A patient presents with pain in his upper extremities and tingling and numbness in his 4th and 5th digits of his hands.X ray shows the following features.Which of the following structures is most likely being compressed?
A. Axillary artery
B. Brachial artery
C. Brachiocephalic artery
D. Subclavian artery
Ans:D. Subclavian artery.
Image shows:Bilateral cervical ribs. There are bilateral accessory ribs arising from the 7th cervical vertebral body (white arrows).
- The rib or ribs arise from the 7th cervical vertebral body
- They are usually bilateral (80%)
- More common in females
- The anterior end of the cervical rib may attach to the first rib, the sternum or the cartilage of the first rib; it may be a fibrous band or it may have no anterior attachment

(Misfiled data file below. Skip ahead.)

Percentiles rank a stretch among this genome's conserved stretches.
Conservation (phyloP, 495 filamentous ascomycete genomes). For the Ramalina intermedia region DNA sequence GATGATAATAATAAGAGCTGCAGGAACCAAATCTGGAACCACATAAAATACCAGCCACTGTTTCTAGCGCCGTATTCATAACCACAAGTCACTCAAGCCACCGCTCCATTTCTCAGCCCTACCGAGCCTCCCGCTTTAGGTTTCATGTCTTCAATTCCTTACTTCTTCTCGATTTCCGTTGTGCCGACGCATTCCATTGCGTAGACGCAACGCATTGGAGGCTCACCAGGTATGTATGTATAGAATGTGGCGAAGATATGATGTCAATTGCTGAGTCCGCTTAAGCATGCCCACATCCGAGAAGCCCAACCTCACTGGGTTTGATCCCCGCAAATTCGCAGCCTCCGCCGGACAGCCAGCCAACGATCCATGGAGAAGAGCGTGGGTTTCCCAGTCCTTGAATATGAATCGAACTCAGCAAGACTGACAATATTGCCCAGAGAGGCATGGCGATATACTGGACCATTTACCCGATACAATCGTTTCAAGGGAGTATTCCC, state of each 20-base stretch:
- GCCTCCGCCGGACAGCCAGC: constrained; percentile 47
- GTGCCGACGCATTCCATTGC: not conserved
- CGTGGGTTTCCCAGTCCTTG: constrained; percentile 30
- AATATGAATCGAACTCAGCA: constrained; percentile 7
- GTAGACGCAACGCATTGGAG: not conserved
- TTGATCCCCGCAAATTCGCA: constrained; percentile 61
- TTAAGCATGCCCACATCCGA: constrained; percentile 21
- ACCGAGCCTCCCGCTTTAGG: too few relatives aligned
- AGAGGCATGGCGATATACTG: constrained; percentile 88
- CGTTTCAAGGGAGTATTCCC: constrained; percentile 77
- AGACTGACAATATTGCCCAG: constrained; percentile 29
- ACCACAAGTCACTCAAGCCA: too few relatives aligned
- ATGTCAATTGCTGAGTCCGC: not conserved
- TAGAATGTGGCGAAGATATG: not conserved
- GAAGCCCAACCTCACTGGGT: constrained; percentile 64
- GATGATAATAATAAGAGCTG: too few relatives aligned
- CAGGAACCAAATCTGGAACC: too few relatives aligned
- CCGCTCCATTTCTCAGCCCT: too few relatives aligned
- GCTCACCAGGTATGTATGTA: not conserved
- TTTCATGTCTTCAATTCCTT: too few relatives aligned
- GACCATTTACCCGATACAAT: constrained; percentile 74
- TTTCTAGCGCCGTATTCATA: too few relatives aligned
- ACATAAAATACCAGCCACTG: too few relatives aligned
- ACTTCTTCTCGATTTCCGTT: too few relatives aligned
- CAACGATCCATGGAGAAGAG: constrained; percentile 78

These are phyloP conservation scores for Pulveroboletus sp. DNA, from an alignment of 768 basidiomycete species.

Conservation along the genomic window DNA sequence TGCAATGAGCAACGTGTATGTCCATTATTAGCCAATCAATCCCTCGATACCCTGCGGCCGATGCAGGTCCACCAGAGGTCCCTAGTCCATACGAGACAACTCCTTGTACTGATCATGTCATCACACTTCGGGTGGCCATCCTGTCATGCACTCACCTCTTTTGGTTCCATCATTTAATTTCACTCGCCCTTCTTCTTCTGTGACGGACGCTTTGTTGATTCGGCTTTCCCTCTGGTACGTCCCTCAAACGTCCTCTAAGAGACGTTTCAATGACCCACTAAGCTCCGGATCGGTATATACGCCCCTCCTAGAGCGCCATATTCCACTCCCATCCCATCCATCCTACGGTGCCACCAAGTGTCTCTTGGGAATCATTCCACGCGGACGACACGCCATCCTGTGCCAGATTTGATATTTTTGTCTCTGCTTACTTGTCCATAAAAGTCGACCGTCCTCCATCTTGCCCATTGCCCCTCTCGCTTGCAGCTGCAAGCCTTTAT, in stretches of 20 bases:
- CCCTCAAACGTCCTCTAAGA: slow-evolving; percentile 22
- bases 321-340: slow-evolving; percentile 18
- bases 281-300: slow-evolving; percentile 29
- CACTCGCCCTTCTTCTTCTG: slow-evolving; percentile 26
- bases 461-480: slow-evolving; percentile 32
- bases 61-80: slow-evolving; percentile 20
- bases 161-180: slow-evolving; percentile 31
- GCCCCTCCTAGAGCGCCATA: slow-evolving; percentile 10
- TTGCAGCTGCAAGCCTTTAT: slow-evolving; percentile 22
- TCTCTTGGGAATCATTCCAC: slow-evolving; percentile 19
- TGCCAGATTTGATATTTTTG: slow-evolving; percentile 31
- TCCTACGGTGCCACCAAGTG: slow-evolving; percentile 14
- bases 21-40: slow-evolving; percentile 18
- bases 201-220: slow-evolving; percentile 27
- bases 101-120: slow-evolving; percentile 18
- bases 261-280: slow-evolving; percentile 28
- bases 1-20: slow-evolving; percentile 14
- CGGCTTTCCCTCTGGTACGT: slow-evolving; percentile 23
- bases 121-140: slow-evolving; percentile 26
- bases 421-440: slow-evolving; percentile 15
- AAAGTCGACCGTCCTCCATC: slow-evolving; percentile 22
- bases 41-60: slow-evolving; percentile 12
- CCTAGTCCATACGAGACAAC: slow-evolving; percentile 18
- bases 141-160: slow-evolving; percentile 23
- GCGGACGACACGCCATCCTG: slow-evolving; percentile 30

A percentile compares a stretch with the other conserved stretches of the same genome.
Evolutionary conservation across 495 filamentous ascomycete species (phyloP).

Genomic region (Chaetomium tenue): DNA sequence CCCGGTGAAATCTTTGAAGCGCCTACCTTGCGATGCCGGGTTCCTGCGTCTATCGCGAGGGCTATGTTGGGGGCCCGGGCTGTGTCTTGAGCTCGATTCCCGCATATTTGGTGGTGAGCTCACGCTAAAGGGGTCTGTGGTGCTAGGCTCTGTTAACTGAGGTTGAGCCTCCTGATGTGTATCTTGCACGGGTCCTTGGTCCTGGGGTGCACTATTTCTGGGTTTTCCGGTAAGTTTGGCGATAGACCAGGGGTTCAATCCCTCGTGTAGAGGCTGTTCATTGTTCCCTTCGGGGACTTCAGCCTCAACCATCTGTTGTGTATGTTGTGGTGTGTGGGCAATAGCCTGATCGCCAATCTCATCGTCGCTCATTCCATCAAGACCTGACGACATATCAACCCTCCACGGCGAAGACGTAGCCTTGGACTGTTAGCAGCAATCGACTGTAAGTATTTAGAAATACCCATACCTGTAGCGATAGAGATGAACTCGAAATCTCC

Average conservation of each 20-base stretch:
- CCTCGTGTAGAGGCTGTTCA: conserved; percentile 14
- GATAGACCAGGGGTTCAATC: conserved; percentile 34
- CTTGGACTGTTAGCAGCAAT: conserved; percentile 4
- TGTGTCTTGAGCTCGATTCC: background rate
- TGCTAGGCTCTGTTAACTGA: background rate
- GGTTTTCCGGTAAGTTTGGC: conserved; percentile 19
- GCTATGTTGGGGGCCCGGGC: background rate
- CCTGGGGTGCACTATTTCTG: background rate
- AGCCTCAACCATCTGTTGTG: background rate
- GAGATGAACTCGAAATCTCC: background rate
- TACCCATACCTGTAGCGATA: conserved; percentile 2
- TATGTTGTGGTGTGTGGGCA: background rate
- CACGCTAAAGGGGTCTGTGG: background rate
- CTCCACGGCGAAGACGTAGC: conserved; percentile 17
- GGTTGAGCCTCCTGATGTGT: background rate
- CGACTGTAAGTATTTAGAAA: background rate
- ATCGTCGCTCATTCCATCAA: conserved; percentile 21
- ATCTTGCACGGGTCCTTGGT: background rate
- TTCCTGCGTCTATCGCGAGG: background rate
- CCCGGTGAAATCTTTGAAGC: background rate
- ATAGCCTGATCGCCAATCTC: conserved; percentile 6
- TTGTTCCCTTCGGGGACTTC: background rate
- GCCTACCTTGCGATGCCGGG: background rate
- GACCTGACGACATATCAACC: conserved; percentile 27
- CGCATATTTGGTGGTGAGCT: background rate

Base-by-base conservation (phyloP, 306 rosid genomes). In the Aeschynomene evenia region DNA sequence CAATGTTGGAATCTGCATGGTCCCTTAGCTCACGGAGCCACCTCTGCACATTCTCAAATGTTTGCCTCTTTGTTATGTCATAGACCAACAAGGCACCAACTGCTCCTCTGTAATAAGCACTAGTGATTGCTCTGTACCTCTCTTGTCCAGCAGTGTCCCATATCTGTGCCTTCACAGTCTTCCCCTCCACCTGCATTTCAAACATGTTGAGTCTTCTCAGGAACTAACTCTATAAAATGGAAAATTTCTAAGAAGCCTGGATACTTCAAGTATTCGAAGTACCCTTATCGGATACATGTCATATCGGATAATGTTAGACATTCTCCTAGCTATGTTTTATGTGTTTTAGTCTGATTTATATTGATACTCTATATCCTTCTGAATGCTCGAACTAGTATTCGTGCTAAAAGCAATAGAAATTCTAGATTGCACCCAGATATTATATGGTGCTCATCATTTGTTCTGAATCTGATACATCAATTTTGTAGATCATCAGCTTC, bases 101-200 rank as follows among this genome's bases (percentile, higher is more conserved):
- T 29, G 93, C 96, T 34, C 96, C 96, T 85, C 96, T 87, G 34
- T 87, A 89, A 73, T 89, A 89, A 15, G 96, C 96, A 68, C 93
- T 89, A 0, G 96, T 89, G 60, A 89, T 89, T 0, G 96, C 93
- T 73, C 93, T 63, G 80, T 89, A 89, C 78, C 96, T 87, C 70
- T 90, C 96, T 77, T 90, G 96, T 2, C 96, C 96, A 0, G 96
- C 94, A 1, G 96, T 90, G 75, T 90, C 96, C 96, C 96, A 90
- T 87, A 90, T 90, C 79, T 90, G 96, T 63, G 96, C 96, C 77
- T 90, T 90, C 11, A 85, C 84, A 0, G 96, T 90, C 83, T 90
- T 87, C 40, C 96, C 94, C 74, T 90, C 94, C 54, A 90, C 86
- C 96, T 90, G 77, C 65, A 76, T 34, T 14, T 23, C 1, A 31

- Most are asymptomatic
- Less than 10% of those with cervical ribs will be symptomatic
- The presence of a cervical rib can cause a form of thoracic outlet syndrome due to compression of the lower trunk of the brachial plexus or subclavian artery. These structures become encroached upon by the cervical rib and scalene muscles.
- Compression of the brachial plexus may be identified by weakness of the muscles around the muscles in the hand, near the base of the thumb.
- Compression of the subclavian artery is often diagnosed by finding a positive Adson’s sign on examination, where the radial pulse in the arm is lost during abduction and external rotation of the shoulder.
- Most patients improve with exercise and physical therapy
- Surgical intervention is unusual
- Indications for surgical resection of the accessory rib may include disabling pain, paresthesias and failure of conservative treatment